Journalism & Essays

Swan’s journalism has appeared in American, British and US publications. She started as education reporter for The Toronto Telegram in l967 in the era of student protest after working as a cub reporter on the Midland Free Press in 1961-1963. She went on to write for the Toronto Star and for television with TVO, the CBC as well as performance pieces in collaboration with others. Her controversial performance art includes a show about Barbara Ann Scott titled “Queen of the Silver Blades” and “Down and In” about self pity. Susan continues to contribute essays and is commissioned for her journalism in recognition of her keen insights, incisive interviews, and her ongoing activism in the community of writing and social awareness.A complete bibliography is available by downloading Swan’s Curriculum Vitae in the About Susan section, which includes detailed information in the following categories:

• Samples of book reviews written by Susan Swan
• Material written for television and film by Susan Swan
• Samples of essays and features written by Susan Swan
• Selected readings and cultural exchanges
• Talks by Susan Swan

Recent Articles

You Can Go Home Again

(printed in The National Post, November 11, 2011)

I made my first faux pas when I told Midland, Ont., librarian Bill Molesworth that I’d come to town to take the literary temperature in the hinterlands.

“Hinterlands?” His eyebrows shot up. “I’ll try not to hold that against you.”

Molesworth, CEO of the Midland Public Library, is part of IFOA Ontario (or Lit On Tour as it’s also called), which for five years now has been bringing Canadian and international authors to Ontario towns for readings, panels and workshops at the local high schools.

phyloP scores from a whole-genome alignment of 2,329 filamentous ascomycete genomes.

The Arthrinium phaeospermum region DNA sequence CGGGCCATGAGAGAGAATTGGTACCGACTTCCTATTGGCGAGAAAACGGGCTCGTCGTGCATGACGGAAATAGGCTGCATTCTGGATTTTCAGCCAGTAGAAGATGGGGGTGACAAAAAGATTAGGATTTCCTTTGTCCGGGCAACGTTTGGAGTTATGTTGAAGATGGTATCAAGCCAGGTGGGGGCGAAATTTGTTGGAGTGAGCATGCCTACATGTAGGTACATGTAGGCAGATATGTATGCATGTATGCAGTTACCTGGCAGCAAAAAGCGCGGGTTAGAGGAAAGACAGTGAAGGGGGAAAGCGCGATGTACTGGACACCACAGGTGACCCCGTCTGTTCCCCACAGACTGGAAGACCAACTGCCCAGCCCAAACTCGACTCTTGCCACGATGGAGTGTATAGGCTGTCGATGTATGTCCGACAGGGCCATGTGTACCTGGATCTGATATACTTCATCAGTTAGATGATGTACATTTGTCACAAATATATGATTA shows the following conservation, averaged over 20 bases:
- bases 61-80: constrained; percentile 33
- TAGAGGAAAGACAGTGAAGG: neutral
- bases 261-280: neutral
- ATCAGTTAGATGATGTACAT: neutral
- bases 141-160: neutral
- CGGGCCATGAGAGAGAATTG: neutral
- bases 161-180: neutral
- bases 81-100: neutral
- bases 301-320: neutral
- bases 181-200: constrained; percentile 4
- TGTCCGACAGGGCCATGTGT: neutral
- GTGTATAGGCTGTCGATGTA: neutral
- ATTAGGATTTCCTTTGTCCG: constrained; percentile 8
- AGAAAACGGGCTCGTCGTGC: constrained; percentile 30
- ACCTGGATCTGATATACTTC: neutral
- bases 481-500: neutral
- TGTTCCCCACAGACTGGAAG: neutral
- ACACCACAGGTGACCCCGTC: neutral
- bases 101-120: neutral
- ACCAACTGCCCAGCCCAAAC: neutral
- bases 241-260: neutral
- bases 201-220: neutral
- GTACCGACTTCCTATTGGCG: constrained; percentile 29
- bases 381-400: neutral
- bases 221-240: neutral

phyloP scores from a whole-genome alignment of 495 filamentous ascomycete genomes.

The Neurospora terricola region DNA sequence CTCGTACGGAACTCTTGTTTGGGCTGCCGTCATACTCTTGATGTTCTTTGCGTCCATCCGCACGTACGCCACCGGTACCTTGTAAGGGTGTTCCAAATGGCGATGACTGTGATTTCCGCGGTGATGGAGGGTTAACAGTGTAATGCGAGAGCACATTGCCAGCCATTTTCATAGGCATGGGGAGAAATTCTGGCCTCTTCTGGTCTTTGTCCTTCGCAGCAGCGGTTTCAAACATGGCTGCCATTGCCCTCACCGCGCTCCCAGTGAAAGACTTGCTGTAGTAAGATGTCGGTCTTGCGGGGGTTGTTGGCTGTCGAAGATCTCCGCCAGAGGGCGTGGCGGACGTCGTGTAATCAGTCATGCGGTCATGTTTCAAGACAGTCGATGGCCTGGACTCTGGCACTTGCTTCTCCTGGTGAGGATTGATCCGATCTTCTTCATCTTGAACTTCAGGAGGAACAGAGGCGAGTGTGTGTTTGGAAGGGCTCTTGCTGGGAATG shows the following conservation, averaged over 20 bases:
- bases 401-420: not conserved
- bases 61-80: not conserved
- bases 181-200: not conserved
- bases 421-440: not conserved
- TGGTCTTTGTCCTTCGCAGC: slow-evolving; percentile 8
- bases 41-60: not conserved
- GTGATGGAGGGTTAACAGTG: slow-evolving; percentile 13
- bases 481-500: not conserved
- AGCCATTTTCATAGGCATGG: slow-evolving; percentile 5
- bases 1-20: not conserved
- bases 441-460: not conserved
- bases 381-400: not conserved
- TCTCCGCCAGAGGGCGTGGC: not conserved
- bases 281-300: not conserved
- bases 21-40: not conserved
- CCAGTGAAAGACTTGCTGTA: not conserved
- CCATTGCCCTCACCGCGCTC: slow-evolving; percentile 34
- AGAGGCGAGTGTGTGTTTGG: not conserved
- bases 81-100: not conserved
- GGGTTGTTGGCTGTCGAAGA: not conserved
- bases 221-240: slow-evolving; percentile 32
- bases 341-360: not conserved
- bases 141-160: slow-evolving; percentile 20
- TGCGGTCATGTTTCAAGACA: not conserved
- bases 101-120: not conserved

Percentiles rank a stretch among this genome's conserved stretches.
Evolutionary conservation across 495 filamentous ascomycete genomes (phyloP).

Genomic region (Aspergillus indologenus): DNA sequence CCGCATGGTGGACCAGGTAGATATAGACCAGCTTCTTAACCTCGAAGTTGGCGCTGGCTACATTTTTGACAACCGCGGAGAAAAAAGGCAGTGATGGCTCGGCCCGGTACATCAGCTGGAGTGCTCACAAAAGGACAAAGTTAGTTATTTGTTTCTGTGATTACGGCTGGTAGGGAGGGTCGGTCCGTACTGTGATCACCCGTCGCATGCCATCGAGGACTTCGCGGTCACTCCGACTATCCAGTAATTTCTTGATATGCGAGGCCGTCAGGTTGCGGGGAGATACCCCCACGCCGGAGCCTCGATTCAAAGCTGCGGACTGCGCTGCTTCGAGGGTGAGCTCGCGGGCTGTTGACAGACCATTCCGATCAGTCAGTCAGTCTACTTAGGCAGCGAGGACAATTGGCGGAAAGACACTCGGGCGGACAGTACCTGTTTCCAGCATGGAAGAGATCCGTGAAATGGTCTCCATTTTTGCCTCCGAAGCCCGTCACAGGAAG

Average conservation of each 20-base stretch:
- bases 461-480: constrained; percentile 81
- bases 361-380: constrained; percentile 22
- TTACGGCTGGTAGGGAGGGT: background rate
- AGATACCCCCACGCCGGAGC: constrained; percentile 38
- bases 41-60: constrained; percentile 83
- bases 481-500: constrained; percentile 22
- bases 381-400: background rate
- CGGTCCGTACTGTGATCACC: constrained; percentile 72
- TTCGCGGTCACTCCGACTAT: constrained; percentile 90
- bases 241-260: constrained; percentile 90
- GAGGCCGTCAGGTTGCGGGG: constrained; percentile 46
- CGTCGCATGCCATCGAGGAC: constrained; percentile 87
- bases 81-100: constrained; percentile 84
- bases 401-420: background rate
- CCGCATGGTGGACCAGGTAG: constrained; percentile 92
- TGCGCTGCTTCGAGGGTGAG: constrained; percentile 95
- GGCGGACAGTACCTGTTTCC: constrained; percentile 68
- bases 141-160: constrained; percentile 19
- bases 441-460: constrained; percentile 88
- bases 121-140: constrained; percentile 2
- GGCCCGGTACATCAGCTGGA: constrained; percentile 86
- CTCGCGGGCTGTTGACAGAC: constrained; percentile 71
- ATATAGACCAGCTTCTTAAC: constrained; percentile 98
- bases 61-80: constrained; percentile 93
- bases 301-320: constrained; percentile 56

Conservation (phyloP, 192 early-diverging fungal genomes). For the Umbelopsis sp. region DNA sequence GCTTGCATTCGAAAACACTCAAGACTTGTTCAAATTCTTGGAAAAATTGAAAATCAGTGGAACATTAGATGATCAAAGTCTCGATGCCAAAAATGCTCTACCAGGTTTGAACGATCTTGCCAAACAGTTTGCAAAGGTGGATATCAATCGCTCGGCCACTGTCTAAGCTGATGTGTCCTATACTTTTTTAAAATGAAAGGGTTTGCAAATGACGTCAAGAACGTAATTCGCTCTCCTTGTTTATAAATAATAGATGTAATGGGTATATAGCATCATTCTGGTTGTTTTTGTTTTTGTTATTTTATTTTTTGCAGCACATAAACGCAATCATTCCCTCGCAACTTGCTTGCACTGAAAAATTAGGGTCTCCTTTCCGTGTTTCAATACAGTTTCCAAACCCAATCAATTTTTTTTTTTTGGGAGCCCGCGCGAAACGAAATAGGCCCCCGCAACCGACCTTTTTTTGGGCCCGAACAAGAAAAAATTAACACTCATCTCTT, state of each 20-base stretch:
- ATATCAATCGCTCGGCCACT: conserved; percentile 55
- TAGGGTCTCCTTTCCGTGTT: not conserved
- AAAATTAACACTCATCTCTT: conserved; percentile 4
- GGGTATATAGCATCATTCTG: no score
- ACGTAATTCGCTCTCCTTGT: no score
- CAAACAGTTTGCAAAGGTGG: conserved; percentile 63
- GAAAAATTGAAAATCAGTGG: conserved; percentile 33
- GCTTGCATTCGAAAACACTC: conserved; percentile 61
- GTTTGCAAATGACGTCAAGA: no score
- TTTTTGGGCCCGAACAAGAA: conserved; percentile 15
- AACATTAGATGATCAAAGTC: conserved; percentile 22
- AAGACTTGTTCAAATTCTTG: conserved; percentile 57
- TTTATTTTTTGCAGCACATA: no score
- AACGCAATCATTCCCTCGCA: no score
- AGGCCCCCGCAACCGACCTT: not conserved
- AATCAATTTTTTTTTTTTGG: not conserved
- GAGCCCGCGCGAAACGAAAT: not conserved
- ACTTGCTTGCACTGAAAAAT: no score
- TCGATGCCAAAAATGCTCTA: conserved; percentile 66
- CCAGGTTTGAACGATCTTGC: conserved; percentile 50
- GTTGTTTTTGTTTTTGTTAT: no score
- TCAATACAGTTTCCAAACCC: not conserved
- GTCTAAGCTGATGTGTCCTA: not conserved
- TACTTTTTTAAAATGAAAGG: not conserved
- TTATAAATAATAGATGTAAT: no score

Molesworth was reminding me of what I already knew so well. No matter where you live, your town feels as big as the world. Margaret Laurence once said there was enough fascinating material in her Manitoba hamlet for several lifetimes of book writing. “It never bored me, not ever,” she told an interviewer.

How could I forget? During the 1950s, I grew up in Midland, where Toronto is sometimes disparagingly referred to as The Big Smoke. In those days, former NHL presidents could get away with addressing the crowds as “Ladies, gentlemen and Frenchmen.” Hockey was king and you were on one side or the other. Either you were for ideas and books or you were for hockey.

As a kid, I used to have two vocabularies — a secret vocabulary that I learned from reading books but never said out loud in case I was accused of being a brown-noser and a simpler, four letter vocabulary for the school yard. (So I grew up not knowing how to pronounce big words.)

The town was just 8,000 then. Now its population has doubled. And while Midland has ridden the boom and bust cycles like everywhere else, its unemployment is up and its median household income is below the provincial average.

Walking around town, I see big changes. Many of the town’s large 19th century maples have been cut down to widen the streets. And my late father’s doctor office is now a pizza parlour. The old YMCA has become a derelict building although the main street with its scattering of high end shops looks more prosperous, and the library that I used to visit three times a week is now located in the old post office which has just added a glamorous extension. Recently, I asked Richard Wright, another Canadian novelist born in Midland, how two writers had come out of such a sports-minded town and he said it was because of the Midland Library. Scratch a library and you find a writer, plus thousands of readers.